Dyer v. Me. Drilling & Blasting, Inc.

2009 ME 126, 984 A.2d 210

 

RULE:

Policy approaches have shifted nationwide, leading almost every other State to adopt strict liability in blasting and other abnormally dangerous activity cases, and leading Maine to apply strict liability in other contexts. In light of these changes, the Supreme Judicial Court of Maine overturns Reynolds v. W.H. Hinman Co., 75 A.2d 802 (1950), and its progeny and adopts a six-factor strict liability test. 

FACTS:

A construction contractor engaged in rock-blasting operations in connection with a bridge-replacement project. Certain home owners sued a construction contractor, alleging its rock-blasting operations damaged their home and asserting claims of strict liability and negligence. The court dismissed the strict liability claim based on Maine precedent. It dismissed the negligence claim on grounds that no expert opined that the blasting caused the damage. The doctrine of res ipsa loquitur also did not apply because there was no evidence that the alleged damages could not have occurred in the absence of negligence. The home owners appealed the case.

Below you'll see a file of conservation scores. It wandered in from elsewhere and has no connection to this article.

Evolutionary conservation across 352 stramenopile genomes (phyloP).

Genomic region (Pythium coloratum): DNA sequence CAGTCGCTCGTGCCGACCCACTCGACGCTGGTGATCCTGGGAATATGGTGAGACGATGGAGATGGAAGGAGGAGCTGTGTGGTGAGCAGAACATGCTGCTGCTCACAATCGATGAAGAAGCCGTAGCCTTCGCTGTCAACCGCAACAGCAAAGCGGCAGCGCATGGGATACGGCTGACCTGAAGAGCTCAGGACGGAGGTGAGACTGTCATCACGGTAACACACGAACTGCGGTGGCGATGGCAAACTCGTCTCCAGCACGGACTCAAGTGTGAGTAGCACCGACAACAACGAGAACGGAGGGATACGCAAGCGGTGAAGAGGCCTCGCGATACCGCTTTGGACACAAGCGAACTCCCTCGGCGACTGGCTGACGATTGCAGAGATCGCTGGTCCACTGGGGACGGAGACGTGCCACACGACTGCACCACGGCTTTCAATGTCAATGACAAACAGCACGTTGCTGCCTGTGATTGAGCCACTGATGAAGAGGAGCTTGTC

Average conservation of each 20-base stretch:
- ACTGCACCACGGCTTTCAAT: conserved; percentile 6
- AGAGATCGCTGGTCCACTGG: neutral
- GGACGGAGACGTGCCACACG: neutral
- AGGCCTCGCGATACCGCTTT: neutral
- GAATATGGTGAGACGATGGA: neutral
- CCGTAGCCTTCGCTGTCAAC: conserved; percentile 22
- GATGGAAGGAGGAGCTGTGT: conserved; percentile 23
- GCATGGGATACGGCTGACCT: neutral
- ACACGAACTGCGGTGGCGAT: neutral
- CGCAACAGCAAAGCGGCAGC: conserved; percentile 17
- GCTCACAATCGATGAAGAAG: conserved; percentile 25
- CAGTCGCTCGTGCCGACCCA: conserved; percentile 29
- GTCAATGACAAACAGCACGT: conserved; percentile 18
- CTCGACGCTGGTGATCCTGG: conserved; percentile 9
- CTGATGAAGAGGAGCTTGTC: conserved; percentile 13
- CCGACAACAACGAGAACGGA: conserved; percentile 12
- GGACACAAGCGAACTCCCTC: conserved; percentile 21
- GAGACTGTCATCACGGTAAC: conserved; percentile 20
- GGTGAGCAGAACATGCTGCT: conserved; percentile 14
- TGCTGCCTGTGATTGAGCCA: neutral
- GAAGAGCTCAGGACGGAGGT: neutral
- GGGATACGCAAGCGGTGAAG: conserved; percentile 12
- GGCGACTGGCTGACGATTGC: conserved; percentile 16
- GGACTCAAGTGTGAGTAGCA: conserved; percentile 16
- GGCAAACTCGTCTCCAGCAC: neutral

ISSUE:

Does strict liability apply to blasting activities as an abnormally dangerous activity?

ANSWER:

Yes.

CONCLUSION:

The high court enacted a new common law rule: defendants conducting an abnormally dangerous activity were strictly liable; negligence did not have to be proved, but causation did. Reynolds v. W.H. Hinman Co., 75 A.2d 802 (1950), and its progeny were overruled to the extent they held otherwise. The owners produced sufficient evidence on the issue of causation to survive the contractor's motion for summary judgment. In addition to their personal observations, the owners offered evidence through their expert that it was possible that the blasting caused damage to the home. Thus, the case was remanded to the trial court to determine if the blasting was an abnormally dangerous activity under the six-factor test adopted by the high court. The court, however, did note that because even careful blasting could cause dangerous vibrations, the owners could not rely on the doctrine of res ipsa loquitur. 

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